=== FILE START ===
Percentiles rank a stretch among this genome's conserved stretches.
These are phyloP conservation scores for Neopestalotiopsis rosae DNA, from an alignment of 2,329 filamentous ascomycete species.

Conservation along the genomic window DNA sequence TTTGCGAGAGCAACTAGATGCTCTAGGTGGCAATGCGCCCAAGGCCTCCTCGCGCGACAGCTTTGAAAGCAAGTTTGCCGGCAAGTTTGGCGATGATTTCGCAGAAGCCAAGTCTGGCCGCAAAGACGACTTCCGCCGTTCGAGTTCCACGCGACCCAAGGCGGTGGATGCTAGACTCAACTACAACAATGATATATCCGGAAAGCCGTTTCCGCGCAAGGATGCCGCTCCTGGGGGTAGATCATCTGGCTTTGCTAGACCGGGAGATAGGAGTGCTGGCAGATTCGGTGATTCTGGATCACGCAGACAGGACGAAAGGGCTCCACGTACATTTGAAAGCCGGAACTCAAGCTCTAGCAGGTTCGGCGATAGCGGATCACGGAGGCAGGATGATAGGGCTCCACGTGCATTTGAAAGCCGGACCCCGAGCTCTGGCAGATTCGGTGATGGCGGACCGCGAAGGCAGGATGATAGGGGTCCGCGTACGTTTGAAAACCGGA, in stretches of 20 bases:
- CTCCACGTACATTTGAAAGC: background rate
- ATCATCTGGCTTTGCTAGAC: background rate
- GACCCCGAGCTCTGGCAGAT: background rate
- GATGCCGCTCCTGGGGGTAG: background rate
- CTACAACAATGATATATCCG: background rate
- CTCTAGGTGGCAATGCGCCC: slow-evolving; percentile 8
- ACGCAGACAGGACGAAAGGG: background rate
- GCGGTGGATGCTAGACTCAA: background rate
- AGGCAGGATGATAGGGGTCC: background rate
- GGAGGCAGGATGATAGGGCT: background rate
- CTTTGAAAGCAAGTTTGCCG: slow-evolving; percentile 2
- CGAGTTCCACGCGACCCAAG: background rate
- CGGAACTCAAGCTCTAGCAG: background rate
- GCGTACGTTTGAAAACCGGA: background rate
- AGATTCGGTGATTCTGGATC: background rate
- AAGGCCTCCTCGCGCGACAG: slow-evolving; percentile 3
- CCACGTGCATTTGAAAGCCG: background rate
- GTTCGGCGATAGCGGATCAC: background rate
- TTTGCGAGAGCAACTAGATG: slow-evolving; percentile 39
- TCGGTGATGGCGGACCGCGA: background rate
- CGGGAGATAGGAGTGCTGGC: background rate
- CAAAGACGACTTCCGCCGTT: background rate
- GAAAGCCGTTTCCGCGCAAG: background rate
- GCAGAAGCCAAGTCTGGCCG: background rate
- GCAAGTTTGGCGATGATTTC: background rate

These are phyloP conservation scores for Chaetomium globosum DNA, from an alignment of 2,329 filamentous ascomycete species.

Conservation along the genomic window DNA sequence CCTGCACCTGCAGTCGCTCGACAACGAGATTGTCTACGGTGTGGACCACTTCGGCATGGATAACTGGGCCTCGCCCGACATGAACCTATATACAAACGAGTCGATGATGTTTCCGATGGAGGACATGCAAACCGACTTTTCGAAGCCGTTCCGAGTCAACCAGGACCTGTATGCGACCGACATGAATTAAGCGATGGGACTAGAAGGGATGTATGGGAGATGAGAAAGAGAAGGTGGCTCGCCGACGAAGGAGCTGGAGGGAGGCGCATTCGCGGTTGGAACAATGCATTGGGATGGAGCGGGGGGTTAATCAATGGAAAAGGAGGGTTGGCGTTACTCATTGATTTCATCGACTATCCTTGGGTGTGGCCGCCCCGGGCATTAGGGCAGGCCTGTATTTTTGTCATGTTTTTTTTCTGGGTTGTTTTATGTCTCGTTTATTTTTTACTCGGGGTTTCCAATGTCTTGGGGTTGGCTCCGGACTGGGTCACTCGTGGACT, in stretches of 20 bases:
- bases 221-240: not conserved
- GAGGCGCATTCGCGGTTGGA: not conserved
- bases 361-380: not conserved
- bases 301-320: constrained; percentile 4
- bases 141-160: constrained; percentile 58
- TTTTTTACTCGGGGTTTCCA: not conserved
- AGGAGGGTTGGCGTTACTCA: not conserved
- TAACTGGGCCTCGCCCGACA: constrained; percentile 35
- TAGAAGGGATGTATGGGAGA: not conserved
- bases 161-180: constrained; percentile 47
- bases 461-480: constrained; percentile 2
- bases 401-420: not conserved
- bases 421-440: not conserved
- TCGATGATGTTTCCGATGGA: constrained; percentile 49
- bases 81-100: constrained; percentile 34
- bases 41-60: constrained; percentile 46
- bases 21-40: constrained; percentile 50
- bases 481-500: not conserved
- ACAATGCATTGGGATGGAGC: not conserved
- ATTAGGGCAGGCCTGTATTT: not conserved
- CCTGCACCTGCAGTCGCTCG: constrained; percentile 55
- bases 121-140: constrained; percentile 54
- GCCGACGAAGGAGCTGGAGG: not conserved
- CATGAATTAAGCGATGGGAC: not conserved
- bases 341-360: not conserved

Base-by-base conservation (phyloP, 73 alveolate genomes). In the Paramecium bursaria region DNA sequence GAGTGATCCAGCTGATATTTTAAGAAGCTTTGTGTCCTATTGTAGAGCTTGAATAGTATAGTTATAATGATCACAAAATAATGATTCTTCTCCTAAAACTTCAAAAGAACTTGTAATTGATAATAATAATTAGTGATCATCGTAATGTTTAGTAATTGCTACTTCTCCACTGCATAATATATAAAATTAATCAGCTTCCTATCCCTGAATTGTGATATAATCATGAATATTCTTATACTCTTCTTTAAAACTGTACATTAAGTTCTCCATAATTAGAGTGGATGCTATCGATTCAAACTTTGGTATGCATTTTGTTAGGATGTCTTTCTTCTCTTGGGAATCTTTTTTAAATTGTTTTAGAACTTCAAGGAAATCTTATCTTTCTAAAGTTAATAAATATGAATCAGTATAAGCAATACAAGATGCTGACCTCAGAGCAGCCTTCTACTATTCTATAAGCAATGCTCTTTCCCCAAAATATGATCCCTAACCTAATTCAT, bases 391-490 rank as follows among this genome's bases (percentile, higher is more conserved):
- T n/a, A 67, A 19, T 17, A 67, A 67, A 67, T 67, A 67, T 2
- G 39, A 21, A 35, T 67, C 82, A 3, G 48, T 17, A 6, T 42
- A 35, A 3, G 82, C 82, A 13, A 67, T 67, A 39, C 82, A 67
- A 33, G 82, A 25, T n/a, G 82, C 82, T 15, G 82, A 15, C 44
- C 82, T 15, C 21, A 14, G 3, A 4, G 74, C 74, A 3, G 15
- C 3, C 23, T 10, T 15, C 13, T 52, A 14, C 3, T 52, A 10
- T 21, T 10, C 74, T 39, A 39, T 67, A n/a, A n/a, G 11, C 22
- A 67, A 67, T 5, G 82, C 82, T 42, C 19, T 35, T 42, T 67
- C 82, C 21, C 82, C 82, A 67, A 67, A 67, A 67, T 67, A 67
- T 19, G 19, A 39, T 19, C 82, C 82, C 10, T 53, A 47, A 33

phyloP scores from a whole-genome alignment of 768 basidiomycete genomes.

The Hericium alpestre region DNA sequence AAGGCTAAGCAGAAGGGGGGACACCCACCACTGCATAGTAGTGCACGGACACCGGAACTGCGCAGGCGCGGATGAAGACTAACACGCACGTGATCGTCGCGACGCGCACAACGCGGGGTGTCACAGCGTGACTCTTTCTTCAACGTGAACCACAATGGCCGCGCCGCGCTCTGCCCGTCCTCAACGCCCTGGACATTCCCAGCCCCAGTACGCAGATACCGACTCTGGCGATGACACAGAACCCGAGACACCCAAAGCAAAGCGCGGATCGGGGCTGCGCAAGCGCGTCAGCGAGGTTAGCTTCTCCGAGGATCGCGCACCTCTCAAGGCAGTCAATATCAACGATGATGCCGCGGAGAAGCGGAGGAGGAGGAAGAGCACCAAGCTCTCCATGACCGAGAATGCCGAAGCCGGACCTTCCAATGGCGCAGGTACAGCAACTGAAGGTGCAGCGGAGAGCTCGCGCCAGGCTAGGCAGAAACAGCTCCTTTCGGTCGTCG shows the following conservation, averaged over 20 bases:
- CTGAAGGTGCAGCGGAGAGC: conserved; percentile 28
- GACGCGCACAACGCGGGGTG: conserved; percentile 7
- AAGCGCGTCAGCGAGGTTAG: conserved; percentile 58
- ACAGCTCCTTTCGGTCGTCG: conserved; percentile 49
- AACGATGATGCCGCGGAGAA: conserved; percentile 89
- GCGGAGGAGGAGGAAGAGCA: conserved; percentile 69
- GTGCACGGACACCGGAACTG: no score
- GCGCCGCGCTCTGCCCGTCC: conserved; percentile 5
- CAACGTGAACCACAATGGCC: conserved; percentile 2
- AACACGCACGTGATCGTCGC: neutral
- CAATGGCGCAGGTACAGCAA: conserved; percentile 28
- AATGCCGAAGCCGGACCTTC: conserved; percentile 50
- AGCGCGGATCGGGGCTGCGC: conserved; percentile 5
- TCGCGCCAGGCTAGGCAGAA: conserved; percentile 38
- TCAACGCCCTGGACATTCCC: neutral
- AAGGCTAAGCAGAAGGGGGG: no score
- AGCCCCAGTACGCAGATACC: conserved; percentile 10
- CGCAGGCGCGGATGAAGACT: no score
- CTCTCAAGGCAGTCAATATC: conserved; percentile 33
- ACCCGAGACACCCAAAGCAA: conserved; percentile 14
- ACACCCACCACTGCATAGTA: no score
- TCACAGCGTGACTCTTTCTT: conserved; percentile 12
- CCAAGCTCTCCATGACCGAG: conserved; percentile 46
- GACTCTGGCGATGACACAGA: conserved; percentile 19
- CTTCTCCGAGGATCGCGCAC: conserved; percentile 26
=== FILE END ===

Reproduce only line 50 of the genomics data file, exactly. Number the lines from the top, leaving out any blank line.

- ATTAGGGCAGGCCTGTATTT: not conserved